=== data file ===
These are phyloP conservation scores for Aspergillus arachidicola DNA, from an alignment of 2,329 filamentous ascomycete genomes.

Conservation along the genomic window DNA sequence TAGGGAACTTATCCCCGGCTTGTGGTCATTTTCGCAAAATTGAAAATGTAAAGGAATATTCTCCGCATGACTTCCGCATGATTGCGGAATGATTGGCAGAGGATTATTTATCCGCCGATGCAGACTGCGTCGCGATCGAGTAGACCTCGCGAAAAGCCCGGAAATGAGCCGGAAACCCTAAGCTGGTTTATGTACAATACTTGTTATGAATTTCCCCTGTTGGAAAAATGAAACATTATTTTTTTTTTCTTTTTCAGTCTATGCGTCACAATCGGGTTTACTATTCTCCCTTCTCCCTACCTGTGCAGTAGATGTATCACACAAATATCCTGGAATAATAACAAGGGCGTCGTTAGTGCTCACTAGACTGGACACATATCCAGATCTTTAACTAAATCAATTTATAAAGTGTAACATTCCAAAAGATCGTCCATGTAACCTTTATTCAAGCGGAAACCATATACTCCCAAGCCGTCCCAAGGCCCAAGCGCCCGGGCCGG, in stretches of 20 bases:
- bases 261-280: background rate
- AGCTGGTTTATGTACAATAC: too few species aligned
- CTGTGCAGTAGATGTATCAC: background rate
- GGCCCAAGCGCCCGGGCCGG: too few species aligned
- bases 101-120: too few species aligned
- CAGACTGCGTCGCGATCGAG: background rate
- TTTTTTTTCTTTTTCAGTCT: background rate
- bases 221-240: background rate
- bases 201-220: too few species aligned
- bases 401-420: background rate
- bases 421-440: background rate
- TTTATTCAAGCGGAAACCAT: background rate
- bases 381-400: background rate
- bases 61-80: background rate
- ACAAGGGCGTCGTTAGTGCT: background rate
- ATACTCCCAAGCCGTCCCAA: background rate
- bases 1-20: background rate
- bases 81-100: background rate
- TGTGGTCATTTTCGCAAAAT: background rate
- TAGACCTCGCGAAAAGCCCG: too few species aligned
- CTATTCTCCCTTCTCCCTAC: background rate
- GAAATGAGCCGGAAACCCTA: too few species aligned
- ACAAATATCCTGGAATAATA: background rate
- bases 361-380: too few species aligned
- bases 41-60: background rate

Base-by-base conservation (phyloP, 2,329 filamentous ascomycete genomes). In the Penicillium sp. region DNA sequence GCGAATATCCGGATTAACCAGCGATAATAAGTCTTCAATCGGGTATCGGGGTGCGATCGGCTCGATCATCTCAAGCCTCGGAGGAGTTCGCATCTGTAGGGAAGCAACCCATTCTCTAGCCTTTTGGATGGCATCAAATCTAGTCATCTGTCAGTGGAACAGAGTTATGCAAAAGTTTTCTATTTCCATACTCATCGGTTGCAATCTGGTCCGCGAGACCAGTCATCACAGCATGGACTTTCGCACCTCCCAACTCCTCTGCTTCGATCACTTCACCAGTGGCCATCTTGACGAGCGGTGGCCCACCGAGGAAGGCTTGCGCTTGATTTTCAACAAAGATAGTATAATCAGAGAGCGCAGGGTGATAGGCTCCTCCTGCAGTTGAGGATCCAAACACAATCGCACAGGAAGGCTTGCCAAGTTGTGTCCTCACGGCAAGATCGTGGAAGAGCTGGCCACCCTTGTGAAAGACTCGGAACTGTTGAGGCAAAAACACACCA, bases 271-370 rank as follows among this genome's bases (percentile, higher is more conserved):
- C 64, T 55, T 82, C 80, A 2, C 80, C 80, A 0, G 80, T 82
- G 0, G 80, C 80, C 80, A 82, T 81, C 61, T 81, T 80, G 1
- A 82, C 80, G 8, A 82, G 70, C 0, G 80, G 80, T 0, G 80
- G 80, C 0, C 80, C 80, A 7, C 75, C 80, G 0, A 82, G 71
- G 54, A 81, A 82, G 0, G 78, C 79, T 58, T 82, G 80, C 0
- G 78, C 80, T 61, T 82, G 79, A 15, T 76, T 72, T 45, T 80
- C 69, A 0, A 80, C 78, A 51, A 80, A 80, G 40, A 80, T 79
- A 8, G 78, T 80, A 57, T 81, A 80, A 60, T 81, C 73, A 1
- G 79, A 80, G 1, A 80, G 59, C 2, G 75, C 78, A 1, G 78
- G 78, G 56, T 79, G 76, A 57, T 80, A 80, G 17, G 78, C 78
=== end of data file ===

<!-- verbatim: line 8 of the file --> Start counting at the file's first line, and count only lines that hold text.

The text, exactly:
- CAGACTGCGTCGCGATCGAG: background rate